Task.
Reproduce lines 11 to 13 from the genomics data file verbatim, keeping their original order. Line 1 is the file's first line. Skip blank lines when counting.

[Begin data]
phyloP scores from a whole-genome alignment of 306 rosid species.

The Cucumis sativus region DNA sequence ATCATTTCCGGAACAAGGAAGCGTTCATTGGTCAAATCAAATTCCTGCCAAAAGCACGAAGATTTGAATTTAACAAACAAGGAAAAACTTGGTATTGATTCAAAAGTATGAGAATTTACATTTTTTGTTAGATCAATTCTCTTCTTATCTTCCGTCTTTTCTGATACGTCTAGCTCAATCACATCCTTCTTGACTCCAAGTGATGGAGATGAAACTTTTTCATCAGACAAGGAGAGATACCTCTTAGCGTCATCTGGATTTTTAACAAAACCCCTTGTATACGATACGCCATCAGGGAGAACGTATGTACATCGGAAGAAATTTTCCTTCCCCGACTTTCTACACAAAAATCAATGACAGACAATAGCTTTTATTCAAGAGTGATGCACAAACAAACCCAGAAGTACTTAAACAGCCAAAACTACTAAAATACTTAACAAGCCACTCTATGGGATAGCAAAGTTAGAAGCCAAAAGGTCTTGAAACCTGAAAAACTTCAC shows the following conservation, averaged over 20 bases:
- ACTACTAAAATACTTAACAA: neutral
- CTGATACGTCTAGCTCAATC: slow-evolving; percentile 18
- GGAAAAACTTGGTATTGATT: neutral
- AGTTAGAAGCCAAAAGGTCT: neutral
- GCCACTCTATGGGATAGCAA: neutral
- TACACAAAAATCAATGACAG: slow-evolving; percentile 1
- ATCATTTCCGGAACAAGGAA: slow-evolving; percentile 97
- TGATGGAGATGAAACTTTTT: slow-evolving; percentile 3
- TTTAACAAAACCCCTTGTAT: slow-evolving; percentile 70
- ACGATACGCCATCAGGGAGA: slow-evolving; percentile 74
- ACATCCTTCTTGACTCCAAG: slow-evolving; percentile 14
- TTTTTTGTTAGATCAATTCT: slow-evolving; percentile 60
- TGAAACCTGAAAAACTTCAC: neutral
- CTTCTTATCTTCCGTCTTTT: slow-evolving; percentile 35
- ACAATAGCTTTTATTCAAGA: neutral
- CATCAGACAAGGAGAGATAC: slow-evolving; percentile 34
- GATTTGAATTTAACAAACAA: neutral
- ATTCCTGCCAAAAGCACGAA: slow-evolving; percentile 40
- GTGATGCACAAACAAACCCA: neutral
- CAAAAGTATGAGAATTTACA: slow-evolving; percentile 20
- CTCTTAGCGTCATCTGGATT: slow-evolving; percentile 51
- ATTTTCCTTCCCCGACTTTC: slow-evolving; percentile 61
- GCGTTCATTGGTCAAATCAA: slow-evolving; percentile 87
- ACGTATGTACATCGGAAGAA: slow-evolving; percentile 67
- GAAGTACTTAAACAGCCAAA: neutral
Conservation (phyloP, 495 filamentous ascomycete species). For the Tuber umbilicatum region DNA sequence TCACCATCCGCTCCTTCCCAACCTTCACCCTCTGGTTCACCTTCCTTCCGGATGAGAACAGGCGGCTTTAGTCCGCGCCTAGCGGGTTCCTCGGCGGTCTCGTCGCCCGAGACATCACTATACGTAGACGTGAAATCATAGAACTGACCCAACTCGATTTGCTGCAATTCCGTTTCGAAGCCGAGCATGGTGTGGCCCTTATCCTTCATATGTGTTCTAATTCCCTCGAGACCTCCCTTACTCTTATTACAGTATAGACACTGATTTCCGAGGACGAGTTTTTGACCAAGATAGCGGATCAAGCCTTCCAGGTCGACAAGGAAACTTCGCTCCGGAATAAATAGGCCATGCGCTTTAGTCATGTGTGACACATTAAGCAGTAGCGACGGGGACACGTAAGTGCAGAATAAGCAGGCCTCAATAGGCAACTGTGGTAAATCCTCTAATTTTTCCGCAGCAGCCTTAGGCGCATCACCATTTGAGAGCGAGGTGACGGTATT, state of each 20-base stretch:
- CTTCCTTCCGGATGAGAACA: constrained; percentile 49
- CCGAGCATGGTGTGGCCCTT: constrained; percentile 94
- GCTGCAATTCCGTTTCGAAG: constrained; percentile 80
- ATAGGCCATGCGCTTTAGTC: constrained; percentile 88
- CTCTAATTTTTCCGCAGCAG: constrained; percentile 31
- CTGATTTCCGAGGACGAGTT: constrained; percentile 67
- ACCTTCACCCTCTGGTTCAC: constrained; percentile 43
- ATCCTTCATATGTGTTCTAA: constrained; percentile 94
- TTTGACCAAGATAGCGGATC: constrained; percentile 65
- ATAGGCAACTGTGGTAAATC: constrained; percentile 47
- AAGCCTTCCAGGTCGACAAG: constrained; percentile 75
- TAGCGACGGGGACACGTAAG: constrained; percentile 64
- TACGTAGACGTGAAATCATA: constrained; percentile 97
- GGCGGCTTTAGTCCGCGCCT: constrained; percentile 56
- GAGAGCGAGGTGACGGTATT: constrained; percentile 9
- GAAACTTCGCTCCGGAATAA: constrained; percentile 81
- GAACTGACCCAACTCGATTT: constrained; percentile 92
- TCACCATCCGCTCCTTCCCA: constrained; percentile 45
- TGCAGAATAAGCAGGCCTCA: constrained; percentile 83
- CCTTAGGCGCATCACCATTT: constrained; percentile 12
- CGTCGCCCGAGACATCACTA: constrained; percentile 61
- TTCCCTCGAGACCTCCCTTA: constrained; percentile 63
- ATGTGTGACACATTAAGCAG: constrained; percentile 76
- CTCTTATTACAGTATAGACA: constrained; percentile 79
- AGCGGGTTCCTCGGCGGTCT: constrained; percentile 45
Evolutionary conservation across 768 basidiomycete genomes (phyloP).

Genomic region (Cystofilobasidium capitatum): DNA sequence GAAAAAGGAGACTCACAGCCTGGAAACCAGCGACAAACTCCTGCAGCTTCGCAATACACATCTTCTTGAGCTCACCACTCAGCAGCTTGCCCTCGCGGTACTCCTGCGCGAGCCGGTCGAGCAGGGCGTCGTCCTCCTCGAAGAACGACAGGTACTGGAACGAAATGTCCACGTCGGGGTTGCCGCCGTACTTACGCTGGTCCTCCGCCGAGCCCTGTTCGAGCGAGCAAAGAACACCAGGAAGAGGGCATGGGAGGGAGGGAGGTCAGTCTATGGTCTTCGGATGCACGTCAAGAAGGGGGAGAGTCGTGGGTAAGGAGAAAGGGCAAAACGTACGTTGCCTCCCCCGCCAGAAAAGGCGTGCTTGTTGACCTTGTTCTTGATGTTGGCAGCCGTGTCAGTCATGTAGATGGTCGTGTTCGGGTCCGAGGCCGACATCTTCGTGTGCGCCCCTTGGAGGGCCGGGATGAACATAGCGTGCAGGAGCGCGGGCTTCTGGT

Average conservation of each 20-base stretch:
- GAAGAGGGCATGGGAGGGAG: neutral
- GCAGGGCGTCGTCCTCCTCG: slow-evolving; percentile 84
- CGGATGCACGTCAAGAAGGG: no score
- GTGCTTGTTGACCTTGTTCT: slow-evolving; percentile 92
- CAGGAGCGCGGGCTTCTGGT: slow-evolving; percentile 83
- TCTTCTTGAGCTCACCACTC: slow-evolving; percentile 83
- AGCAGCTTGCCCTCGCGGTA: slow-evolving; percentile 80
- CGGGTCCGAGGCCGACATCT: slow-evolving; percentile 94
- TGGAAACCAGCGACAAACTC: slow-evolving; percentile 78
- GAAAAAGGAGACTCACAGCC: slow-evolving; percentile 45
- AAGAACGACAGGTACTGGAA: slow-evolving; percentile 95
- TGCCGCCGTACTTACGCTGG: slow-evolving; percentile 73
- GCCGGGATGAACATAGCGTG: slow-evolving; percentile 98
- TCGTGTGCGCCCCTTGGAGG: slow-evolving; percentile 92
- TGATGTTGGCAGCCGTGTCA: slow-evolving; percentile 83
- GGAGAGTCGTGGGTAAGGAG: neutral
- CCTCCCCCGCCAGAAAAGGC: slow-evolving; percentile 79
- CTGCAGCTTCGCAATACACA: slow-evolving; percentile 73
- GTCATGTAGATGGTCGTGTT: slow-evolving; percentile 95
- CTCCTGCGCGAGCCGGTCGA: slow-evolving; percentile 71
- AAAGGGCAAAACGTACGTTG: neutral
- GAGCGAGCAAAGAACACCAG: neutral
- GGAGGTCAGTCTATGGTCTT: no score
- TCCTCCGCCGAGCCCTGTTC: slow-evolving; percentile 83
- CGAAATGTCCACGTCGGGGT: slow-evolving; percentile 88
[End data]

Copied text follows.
- TTTAACAAAACCCCTTGTAT: slow-evolving; percentile 70
- ACGATACGCCATCAGGGAGA: slow-evolving; percentile 74
- ACATCCTTCTTGACTCCAAG: slow-evolving; percentile 14